A Day in the Life of a Career Counselor
Career counselors serve as teachers, confidants, and advisors to their clients. They help
people examine their interests, styles, and their abilities to find and enter the profession that
best suits them. They can be helpful to people who have yet to choose a career and people
who are unhappy with their choice.
Career counselors spend most of their day meeting with clients. Early sessions explore the
history and behavior of the client to help the clients understand their own motivations and
desires more thoroughly. Working with younger people,
especially, career counselors must understand and appreciate
the role of parents and the student’s home environment.
An understanding of the client’s peer and familial pressures,
along with a familiarity with current events and culture, allow the career counselor to make contact
and earn the trust of his or her clients. Most career counselors have a degree in counseling
or another mental health field.
After conducting a thorough evaluation of the client’s personality traits, counselors must
use their expertise to help clients assess their skills base and direct them to a career wherein
those skills may be most profitably employed, both financially and in terms of job satisfaction.
Counselors are responsible for knowing what skills are needed in a broad variety of
professions, how much they pay, and what a hiring authority will want to see in a successful
applicant. They then coach the client through the process of researching fields that match
their interests, setting up informational interviews with people to supplement their research,
and finally targeting or creating specific job positions that meet their needs. Counselors try
to empower the clients to become as active as possible in their search.
Paying Your Dues
Most career counselors have a master’s degree in a field such as mental health counseling,
psychological counseling, or community counseling. At the moment, career counseling
is an unregulated field, but most members of the profession are licensed in their state of
business as a professional counselor. Nevertheless, people come to the profession through a
variety of paths. Some counselors come from social work or human resources management.
Others come to career counseling from a discipline such as law or medicine and then use
their industry expertise to counsel people in their former field. Many professionals embark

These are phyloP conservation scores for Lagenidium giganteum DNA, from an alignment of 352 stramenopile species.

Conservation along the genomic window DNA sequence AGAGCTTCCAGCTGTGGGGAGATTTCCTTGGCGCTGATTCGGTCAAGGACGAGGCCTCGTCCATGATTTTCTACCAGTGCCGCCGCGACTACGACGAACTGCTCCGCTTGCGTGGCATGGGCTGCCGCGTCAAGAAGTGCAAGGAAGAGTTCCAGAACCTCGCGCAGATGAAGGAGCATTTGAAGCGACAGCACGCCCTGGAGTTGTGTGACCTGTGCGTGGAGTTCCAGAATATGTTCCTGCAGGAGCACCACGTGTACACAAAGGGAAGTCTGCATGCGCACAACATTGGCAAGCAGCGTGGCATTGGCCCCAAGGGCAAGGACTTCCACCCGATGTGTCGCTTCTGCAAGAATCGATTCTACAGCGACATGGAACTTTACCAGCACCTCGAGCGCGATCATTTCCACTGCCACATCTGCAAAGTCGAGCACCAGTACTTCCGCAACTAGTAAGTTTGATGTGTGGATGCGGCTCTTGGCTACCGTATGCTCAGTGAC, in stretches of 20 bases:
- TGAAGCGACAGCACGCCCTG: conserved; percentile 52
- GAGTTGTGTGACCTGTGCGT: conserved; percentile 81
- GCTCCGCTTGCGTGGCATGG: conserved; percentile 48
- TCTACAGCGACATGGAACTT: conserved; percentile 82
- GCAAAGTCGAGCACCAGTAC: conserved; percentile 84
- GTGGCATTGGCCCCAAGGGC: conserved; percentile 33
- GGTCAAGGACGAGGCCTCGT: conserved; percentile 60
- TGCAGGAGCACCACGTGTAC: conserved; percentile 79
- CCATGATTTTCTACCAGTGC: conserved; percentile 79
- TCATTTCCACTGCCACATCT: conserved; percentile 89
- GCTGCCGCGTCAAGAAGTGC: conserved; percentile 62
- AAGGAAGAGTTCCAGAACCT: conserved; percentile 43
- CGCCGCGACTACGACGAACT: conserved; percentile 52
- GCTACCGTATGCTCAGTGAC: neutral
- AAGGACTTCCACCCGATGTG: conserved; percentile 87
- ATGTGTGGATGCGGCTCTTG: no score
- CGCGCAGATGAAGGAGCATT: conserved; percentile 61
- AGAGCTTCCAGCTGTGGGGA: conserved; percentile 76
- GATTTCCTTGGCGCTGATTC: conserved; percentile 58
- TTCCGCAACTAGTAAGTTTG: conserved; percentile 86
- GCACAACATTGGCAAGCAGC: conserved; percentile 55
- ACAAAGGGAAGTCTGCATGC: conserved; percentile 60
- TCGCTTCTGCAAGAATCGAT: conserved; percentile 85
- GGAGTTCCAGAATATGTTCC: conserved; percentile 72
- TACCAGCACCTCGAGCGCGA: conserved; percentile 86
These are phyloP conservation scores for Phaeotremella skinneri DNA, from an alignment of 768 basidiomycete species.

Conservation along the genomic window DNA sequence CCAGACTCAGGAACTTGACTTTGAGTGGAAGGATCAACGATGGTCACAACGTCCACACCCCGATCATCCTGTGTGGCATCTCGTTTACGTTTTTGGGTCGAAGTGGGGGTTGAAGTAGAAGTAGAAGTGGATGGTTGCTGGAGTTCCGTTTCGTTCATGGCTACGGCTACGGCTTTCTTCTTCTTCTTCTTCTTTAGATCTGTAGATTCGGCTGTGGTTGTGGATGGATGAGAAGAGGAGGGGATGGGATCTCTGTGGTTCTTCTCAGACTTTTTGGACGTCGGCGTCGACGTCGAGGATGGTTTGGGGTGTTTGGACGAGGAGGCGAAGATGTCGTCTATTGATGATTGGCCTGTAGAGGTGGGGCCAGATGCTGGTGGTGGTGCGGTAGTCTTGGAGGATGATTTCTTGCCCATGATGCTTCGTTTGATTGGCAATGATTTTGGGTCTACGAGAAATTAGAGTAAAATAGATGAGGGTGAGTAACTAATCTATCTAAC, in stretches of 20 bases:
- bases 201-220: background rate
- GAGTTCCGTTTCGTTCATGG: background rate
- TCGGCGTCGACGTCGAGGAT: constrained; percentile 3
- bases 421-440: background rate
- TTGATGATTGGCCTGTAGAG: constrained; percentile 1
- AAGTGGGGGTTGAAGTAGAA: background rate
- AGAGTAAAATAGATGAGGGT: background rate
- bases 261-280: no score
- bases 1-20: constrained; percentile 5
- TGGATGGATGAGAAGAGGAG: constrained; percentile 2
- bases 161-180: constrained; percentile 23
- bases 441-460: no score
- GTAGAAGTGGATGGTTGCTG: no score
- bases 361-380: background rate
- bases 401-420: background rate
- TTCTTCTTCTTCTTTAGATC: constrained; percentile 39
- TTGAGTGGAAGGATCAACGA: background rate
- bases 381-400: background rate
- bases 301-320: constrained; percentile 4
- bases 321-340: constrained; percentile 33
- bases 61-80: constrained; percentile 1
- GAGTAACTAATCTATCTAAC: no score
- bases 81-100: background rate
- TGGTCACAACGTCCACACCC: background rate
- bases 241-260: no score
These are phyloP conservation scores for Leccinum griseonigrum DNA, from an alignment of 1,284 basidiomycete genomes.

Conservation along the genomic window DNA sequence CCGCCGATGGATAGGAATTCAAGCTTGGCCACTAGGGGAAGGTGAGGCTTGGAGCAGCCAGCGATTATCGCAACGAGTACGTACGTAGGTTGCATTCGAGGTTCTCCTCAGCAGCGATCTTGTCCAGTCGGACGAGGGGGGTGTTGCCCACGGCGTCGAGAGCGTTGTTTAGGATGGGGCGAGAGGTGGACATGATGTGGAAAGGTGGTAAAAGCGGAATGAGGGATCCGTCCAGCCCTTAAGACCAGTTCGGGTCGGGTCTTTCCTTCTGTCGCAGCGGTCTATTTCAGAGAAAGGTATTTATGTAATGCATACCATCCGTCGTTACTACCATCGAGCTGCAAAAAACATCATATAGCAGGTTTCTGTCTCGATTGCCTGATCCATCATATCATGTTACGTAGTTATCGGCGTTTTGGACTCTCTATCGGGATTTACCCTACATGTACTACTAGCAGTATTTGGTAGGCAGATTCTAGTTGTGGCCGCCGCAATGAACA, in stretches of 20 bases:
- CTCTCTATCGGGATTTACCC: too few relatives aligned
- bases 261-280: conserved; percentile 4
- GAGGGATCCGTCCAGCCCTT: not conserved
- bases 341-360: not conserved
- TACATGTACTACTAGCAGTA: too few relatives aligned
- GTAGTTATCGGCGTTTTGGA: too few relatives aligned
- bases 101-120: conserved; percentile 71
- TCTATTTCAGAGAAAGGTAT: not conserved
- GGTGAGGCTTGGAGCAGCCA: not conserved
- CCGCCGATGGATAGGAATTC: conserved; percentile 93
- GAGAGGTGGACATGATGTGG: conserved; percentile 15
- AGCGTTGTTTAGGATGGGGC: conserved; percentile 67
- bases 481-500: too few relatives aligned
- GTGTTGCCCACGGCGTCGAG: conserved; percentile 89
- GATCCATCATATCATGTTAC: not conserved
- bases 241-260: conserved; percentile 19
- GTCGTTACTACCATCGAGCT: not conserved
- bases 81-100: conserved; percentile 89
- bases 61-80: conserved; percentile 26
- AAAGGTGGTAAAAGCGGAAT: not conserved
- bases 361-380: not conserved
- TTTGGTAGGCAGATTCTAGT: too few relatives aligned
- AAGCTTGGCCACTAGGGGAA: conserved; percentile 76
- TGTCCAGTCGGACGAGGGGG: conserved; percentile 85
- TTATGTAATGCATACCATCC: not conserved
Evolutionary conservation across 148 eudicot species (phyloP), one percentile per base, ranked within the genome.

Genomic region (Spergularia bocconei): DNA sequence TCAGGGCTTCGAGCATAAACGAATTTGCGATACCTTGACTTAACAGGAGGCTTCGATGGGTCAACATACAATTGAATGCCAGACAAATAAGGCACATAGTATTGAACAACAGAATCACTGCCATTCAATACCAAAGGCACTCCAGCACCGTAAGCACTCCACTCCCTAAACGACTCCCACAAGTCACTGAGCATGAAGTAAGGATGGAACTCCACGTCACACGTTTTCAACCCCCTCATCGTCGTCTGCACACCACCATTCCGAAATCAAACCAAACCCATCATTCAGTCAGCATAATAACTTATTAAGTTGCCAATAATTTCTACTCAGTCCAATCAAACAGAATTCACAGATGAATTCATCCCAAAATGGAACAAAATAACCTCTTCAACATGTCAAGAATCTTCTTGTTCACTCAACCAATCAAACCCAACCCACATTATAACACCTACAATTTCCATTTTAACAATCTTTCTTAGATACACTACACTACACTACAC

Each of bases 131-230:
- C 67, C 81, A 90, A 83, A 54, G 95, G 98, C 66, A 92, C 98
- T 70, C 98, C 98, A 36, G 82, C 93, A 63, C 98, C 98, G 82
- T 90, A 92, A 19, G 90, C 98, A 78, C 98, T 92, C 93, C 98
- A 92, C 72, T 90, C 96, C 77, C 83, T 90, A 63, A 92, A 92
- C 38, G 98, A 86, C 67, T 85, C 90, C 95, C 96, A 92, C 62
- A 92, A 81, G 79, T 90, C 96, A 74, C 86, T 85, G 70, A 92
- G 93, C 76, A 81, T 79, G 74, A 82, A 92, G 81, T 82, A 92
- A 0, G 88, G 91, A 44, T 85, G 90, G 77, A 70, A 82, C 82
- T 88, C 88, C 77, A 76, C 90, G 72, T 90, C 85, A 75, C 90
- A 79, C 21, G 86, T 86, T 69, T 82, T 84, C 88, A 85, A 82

on continuing education courses in counseling or psychology.
Familiarity with basic personality, interest, and skills tests, such as the Holland Code, the
Myers-Briggs Analogy Test, and the Birkman Personality Assessment (a customized version
of which appears in this book) are invaluable aids in assessing clients’ occupational aptitudes.
Usually, a successful career counselor works as an independent counselor but receives references
from other services, therapists, or agencies. The profession may entail long hours,
intense listening and assessment, and the ability to think objectively without being swayed by
Present and Future
Many occupations, such as high school vocational counselors, job retrainers, and psychotherapists,
used to have career counseling as one part of their overall job description. The
Internet has allowed counselors and potential clients to troll for one another with seeming
ease; however, the uncertain provenance behind some career-counseling sites and the tools
they offer makes the public wary, as it should be, of snake-oil salesmen with no training in
Indeed, career counseling is a rapidly growing field. At their core, legitimate career counselors
depend on the funding from government agencies to do the bulk of their work. It’s
now estimated that the average person will have as many as half a dozen distinct jobs in the
course of his or her career, and the need for this service is likely to increase.
Quality of Life
PRESENT AND FUTURE
Typically, career counselors start out by working with established professionals who
have an existing client base. Many counselors are still moving through training programs
associated with established testing authorities and spend significant time attending professional seminars and keeping up with professional reading. A number of career counselors come into the profession as psychotherapists, and many professionals make the transition to career counseling gradually.
Many career counselors are hired by local school
districts, private schools, rehabilitation agencies,
and social welfare organizations.
FIVE YEARS OUT
By now, most counselors have begun to see progress among their clients—many of
whom have successfully shifted careers in these first five years. Among the more
successful counselors, client bases have broadened through word of mouth. Salaries
have gone up, hours are significant, and satisfaction is strong. Those professionals who began
with more established counselors break off between years four and seven to establish independent
practices. Marketing skills become important. Many career counselors become
involved in professional education seminars, conferences, and other professional establishments
to train in cutting-edge counseling techniques.
TEN YEARS OUT
Those who’ve survived 10 years in the profession have earned solid reputations and
have shepherded many clients to new occupations. Many established professionals
begin scaling back hours and professional commitments during these later years.
Many 10-year veterans of this profession are prolific contributors to professional journals
and mainstream publications. Salaries level off as professionals work fewer hours at higher